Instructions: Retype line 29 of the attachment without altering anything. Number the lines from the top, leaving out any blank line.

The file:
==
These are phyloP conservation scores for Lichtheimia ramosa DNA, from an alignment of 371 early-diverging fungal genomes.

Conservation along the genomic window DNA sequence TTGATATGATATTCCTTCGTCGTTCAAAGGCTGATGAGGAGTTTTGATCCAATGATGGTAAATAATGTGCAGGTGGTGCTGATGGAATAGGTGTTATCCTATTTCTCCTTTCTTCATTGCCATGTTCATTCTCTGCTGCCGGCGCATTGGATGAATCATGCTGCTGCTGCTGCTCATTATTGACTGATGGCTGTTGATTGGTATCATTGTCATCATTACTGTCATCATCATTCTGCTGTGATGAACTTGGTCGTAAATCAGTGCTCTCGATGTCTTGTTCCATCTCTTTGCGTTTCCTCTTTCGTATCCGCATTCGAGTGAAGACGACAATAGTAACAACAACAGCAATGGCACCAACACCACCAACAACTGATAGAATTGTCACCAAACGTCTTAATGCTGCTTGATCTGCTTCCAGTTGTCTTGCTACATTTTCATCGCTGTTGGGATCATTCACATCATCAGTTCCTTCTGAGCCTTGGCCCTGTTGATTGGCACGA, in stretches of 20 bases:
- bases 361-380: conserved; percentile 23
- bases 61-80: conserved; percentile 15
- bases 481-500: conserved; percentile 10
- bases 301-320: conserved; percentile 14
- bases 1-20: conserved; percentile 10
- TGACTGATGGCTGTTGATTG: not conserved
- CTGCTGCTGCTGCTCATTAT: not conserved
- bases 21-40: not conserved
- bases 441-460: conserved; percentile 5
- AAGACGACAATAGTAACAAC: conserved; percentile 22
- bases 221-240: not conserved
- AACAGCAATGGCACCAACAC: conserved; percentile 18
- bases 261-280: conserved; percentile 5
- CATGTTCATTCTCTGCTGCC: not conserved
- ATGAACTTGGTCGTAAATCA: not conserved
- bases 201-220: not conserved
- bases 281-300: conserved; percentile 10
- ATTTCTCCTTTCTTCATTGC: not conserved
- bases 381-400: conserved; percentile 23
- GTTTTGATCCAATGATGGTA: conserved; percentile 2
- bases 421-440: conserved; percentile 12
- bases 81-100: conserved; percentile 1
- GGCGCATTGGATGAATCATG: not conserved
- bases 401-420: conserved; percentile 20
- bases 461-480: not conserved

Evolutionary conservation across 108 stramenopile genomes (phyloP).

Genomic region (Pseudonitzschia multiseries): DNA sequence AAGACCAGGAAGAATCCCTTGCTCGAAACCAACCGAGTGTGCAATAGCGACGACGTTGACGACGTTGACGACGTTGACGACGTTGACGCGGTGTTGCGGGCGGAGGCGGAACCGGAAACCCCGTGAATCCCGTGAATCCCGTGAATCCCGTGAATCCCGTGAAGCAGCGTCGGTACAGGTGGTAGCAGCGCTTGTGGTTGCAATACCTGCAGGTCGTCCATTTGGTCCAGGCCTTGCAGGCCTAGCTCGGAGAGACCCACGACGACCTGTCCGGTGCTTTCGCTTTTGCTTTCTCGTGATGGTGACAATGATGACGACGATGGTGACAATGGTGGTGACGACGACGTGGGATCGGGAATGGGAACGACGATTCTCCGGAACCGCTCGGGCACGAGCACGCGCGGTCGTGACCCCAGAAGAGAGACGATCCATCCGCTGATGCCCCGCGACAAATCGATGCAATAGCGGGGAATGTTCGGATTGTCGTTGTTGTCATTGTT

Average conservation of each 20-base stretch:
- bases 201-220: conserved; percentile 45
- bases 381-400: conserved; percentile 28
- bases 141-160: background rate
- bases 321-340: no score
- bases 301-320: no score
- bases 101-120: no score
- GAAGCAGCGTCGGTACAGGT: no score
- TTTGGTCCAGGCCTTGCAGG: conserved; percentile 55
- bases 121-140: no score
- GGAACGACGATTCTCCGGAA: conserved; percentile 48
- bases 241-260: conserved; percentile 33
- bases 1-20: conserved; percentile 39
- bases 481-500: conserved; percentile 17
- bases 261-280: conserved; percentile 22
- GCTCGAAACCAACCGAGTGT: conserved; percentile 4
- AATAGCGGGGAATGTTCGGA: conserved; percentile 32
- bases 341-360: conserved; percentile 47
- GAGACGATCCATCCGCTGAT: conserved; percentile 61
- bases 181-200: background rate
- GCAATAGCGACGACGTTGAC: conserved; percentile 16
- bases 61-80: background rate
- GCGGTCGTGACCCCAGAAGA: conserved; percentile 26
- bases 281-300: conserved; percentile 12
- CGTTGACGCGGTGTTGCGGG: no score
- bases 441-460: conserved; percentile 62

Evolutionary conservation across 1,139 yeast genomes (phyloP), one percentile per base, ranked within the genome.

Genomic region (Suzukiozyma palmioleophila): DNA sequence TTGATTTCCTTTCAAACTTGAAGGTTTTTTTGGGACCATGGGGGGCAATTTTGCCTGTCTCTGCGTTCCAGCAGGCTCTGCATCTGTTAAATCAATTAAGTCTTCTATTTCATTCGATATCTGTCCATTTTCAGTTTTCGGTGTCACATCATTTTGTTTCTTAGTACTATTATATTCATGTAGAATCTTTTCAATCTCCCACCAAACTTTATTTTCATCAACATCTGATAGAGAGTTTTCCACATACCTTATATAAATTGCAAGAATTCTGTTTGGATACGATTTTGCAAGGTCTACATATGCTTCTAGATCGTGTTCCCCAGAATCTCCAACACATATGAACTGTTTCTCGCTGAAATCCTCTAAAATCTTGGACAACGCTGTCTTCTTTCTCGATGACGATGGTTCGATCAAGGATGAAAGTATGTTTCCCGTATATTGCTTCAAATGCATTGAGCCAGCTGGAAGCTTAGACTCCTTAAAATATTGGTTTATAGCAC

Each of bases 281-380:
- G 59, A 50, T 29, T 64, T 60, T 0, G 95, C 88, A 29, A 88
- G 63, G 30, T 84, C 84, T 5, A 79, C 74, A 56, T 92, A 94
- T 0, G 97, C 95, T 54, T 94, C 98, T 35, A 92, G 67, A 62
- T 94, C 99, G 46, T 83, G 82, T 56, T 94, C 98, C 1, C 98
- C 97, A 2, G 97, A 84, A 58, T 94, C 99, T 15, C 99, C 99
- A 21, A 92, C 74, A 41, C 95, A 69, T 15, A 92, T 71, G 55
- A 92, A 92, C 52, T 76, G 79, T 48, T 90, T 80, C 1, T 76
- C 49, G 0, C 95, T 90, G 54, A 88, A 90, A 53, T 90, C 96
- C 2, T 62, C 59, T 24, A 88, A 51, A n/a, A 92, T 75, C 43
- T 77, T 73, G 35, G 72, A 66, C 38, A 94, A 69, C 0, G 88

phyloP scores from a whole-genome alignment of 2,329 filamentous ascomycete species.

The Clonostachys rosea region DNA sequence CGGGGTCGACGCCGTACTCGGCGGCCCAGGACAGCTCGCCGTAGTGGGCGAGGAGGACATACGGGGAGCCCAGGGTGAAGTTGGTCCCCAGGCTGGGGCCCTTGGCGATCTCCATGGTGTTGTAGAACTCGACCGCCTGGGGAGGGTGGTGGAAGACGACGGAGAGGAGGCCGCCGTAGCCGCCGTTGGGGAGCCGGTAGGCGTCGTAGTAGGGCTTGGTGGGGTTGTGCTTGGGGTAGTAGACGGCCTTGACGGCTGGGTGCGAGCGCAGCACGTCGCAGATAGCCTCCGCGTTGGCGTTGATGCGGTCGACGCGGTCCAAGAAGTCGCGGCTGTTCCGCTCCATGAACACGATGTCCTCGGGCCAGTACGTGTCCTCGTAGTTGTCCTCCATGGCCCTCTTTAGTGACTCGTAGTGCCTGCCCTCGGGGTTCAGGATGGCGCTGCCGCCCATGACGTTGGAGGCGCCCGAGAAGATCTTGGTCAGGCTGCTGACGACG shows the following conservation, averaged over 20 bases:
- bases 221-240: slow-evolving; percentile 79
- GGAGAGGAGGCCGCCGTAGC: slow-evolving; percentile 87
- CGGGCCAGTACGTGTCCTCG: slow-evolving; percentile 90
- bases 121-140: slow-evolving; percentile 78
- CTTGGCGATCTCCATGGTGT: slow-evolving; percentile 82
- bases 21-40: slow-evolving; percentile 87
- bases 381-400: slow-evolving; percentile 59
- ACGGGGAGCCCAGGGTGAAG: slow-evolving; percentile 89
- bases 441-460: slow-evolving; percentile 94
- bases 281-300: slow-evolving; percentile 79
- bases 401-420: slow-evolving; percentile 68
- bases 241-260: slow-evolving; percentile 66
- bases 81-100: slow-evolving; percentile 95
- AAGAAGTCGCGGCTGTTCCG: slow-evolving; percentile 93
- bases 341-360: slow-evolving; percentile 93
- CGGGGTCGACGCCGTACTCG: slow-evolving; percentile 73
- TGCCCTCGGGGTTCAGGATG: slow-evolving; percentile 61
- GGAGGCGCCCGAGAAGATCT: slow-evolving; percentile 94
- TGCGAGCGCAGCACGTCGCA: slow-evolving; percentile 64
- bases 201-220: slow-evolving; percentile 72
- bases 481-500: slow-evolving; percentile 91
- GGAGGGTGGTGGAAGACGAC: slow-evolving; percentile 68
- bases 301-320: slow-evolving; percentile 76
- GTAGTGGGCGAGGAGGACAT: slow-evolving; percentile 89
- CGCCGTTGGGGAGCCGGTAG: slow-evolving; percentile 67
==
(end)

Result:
Genomic region (Pseudonitzschia multiseries): DNA sequence AAGACCAGGAAGAATCCCTTGCTCGAAACCAACCGAGTGTGCAATAGCGACGACGTTGACGACGTTGACGACGTTGACGACGTTGACGCGGTGTTGCGGGCGGAGGCGGAACCGGAAACCCCGTGAATCCCGTGAATCCCGTGAATCCCGTGAATCCCGTGAAGCAGCGTCGGTACAGGTGGTAGCAGCGCTTGTGGTTGCAATACCTGCAGGTCGTCCATTTGGTCCAGGCCTTGCAGGCCTAGCTCGGAGAGACCCACGACGACCTGTCCGGTGCTTTCGCTTTTGCTTTCTCGTGATGGTGACAATGATGACGACGATGGTGACAATGGTGGTGACGACGACGTGGGATCGGGAATGGGAACGACGATTCTCCGGAACCGCTCGGGCACGAGCACGCGCGGTCGTGACCCCAGAAGAGAGACGATCCATCCGCTGATGCCCCGCGACAAATCGATGCAATAGCGGGGAATGTTCGGATTGTCGTTGTTGTCATTGTT